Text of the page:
Calandrinia ciliata, Fringed Redmaids
Scientific Name: Calandrinia ciliata
Common Name: Fringed Redmaids
Also Called: Desert Rockpurslane, Redmaids, Rock Purslane,
Family: Portulacaceae, Purslane Family;
Note: The genus Calandrina is moving to the  Montiaceae Family.
Synonyms: (Calandrinia arizonica, Calandrinia ciliata var. menziesii, Calandrinia caulescens, Talinum ciliatum)
Size: Variable, to 7 or 8 inches to max of 15 inches.
Growth Form: Forb/herb; a small erect or ascending or spreading low growing plant; glabrous.
Leaves: Green; fleshy, alternate; narrowly to broadly lanceolate or linear or oblanceolate; variable vegetatively.
Flower Color: Rose-red, pink, rarely white; showy flowers with brilliant color in loose, leafy terminal short racemes, sepals 2, more or less pubescent with thick white hairs , petals 3 to 7 mostly longer than the sepals; fruit a longitudinally dehiscent capsule.
Flowering Season: February to March in Arizona and California; April to May in Texas.
Elevation: 1,500 to 4,000 feet; up to 6,500 feet in California.
Habitat Preferences: Sandy to loamy soils, grassy areas, cultivated fields, open forest and near desert edge.
Recorded Range: Calandrinia ciliata is found in the far western United States and Canada in; AZ, CA, ID, MA, NM, NV, OR, WA and BC, Canada. It is also native to Baja California, Mexico, Central America (Guatemala) and South America. In Arizona it occurs in Yavapai county and in the central and southern parts of the state with few or no records in Cochise county.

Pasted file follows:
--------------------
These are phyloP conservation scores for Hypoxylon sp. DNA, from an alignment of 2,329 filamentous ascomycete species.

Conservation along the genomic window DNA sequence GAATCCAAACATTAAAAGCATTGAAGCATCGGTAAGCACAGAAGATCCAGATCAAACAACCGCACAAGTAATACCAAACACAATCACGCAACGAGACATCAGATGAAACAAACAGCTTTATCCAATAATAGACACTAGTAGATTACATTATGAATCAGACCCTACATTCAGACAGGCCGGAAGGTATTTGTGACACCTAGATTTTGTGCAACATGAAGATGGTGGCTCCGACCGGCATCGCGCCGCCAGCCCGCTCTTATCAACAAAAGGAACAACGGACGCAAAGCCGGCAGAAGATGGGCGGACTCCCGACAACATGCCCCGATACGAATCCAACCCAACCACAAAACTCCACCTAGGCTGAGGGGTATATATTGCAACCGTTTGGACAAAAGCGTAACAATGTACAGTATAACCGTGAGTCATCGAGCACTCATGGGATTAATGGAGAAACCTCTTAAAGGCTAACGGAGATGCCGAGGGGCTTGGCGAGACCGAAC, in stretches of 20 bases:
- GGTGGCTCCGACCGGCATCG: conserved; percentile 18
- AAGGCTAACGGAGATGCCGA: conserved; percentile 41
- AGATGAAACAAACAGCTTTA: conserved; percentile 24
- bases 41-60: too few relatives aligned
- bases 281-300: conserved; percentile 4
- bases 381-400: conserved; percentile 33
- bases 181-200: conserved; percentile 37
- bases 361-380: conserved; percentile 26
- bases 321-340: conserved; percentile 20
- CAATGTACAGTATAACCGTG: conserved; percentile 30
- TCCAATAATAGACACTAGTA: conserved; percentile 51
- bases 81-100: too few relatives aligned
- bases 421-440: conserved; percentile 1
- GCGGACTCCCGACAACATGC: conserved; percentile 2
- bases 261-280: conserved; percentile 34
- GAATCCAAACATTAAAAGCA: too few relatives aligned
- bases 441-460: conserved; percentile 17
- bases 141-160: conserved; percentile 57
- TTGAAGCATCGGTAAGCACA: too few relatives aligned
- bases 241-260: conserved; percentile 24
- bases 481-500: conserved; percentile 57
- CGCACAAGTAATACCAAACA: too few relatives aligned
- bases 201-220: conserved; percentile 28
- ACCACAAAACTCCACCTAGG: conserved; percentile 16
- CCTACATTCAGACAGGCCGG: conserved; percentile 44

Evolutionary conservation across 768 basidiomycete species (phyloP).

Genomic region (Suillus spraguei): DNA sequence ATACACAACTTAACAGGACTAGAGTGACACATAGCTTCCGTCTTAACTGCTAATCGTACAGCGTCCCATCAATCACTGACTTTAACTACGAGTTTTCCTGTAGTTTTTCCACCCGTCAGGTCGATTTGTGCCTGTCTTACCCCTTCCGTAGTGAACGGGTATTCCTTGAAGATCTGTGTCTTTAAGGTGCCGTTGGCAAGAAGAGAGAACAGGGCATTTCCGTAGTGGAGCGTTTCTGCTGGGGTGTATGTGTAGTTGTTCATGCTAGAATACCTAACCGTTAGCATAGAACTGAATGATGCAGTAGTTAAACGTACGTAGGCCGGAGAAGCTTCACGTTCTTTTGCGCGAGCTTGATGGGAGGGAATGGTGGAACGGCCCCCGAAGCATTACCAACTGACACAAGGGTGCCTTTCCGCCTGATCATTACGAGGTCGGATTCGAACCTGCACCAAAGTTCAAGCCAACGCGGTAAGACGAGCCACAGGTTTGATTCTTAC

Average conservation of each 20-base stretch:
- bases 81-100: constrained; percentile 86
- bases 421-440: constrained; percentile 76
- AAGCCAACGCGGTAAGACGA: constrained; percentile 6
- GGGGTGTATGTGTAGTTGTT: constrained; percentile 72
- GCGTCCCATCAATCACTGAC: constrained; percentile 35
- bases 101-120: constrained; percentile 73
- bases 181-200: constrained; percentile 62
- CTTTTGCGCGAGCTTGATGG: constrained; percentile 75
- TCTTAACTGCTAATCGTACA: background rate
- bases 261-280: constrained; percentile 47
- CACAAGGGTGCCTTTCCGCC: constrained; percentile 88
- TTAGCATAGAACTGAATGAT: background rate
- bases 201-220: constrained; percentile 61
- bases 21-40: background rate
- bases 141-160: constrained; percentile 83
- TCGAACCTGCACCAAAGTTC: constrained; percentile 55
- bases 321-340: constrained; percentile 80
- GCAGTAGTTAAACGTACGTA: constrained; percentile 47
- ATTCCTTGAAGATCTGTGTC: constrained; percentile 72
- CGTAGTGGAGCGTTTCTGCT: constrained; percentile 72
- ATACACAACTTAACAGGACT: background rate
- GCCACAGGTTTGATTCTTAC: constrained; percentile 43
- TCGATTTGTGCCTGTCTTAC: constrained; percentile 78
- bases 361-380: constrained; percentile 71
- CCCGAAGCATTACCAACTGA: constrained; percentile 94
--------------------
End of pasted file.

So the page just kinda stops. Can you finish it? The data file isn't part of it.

U.S. Weed Information: In North America Calandrinia ciliata can be weedy or invasive according to the following authoritative sources: Florida Exotic Pest Plant Council. 1999. Invasive plant list, Florida and the Western Society of Weed Science 1996. in cooperation with Cooperative Extension Services, University of Wyoming. Laramie, Wyoming.
Plants included here may become weedy or invasive.
Invasive/Noxious Weed Information: No information available.
Wetland Indicator: In North America Calandrinia ciliata has the following wetland designations: Arid West, FACU; Atlantic and Gulf Coastal Plain, FACU; Northcentral & Northeast, FACU; Western Mountains, Valleys, and Coast, FACU.
FACU = Facultative Upland, usually occur in non-wetlands, but may occur in wetlands.
Threatened/Endangered Information: No information available.
In Arizona there are 2 species of Calandrinia, in California there are 4 species, New Mexico has 1 species, Nevada has 1 species, Texas and Utah each have 0 species. All data is approximate and subject to taxonomic changes.
The genus Calandrinia is moving to the  Montiaceae Family.
Comments: Red Maids is one of the early spring wild flowers of the southern deserts. Type of Calandrinia arizonica from near Tucson, Arizona (Pringle in 1881).
Red Maids have been or are used as food staple and unspecified purposes by North American indigenous peoples:
Costanoan Food, Staple, Seeds, in great quantities, used for pinole.
Luiseno Food, Unspecified, Seeds used for food.
Miwok Food, Unspecified, Oily, pulverized seeds pressed into balls and cakes for eating.
Numlaki Food, Staple, Tiny, jet-black seeds eaten as pinole.
See ethno-botanical uses at Native American Ethnobotany, University of Michigan, Dearborn.